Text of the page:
Academics from The Wistar Institute in Philadelphia found that mice lacking the p21 gene gain the ability to regenerate lost or damaged tissue. Unlike typical mammals, which heal wounds by forming a scar, these mice begin by forming a blastema, a structure associated with rapid cell growth. According to the Wistar researchers, the loss of p21 causes the cells of these mice to behave more like regenerating embryonic stem cells rather than adult mammalian cells. This means they act as if they creating rather thane mending the body.
Their findings, published in the Proceedings of the National Academy of Sciences, provide solid evidence to link tissue regeneration to the control of cell division. They turned off the gene in mice which had damaged ears and they regrew them. While they say it is early days, there is nothing theoretically different about applying the same process to humans. Professor Ellen Heber-Katz, the lead scientist, said: “Much like a newt that has lost a limb, these mice will replace missing or damaged tissue with healthy tissue that lacks any sign of scarring.”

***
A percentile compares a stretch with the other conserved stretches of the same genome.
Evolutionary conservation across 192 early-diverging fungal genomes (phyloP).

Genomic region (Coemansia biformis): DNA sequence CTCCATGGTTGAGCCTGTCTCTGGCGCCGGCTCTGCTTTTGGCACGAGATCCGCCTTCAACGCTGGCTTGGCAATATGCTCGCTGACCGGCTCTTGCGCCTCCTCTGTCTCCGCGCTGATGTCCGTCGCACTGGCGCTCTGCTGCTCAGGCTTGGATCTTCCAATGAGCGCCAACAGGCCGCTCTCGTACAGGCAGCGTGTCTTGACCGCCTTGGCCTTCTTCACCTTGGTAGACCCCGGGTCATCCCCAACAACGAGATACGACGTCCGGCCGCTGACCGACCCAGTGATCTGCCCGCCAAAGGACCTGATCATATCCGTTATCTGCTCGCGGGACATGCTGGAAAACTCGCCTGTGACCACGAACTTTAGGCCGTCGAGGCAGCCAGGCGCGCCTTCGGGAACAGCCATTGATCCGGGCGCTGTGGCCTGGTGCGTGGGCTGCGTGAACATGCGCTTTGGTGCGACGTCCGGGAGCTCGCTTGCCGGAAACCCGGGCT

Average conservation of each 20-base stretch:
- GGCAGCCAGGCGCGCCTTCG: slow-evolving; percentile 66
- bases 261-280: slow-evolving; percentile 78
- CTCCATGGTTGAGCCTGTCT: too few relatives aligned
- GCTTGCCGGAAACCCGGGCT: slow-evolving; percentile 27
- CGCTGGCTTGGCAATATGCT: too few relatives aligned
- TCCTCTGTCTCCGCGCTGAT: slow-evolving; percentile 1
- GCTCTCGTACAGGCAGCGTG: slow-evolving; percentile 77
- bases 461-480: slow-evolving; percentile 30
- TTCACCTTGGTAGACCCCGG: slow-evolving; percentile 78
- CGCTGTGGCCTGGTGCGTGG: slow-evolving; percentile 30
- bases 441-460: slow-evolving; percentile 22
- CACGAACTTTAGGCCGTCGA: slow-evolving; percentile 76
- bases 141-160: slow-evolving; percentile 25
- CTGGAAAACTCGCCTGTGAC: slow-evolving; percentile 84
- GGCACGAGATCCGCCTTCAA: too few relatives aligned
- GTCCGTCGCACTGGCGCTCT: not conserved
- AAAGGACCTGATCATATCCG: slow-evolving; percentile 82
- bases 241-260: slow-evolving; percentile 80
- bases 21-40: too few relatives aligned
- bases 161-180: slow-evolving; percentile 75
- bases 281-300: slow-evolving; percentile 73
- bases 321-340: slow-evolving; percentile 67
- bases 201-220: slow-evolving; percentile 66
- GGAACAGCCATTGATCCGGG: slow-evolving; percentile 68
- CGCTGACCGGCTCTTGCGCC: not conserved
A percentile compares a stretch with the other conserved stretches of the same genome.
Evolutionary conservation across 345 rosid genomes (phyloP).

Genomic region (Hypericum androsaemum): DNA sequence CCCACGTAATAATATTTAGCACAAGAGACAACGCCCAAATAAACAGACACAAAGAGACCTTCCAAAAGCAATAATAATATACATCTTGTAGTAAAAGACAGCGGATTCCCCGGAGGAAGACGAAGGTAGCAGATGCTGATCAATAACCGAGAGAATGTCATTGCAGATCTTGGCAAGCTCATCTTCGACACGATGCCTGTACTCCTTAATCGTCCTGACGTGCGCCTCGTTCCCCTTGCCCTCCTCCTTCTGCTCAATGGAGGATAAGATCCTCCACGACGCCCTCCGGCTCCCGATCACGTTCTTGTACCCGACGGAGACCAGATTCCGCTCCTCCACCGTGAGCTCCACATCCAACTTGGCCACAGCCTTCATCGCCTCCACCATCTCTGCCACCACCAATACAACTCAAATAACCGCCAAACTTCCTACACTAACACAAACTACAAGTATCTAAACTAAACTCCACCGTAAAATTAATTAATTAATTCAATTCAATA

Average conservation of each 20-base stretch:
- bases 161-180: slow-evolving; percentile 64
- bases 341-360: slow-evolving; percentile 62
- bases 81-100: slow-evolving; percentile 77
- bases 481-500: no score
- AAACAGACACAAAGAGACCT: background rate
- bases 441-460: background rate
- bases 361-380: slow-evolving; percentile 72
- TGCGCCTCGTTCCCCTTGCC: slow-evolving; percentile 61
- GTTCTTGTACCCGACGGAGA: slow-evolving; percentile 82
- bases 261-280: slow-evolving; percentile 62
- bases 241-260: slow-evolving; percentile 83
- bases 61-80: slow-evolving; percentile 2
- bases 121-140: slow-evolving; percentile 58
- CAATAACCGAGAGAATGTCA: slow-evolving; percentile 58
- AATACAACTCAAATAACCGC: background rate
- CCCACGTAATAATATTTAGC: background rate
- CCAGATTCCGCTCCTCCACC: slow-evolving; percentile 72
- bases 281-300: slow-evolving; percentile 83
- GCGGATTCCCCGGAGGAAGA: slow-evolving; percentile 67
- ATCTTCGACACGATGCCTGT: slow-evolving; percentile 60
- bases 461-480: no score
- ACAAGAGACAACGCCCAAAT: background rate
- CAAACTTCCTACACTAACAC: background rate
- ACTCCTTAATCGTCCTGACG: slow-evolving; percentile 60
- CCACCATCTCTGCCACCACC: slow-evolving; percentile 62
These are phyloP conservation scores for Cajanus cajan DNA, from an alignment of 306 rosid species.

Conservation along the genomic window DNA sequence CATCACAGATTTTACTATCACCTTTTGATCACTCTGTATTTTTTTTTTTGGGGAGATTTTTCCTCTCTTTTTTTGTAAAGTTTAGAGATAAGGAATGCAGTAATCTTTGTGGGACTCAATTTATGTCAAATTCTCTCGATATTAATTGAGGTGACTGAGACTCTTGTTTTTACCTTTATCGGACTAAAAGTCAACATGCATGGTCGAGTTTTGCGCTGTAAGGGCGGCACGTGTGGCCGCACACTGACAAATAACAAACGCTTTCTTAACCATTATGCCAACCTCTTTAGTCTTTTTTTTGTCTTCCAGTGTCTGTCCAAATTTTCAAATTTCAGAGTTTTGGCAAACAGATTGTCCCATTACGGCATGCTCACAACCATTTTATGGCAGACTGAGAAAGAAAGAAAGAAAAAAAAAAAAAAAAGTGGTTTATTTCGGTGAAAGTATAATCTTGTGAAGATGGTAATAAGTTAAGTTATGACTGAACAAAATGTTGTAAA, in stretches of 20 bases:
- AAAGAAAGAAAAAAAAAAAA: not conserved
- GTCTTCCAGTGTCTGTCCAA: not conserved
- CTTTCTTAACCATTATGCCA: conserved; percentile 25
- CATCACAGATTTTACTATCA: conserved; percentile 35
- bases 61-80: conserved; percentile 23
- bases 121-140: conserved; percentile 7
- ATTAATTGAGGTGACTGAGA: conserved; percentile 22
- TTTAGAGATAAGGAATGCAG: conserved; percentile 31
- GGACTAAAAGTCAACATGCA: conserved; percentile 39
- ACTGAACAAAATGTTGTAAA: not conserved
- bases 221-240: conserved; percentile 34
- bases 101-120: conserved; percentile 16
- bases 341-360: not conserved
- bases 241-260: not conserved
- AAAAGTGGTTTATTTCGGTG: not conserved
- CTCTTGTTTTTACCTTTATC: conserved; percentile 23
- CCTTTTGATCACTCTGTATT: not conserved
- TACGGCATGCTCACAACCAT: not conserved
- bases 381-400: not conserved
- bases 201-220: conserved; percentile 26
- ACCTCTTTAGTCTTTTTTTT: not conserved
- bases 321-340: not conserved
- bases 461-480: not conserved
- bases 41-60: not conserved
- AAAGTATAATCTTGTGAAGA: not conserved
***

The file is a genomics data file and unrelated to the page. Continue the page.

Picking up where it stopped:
"We propose that any future therapy would involve turning off p21 transiently during the healing process and only locally at the wound site. This might be done through locally applied drugs. This should minimise any side effects.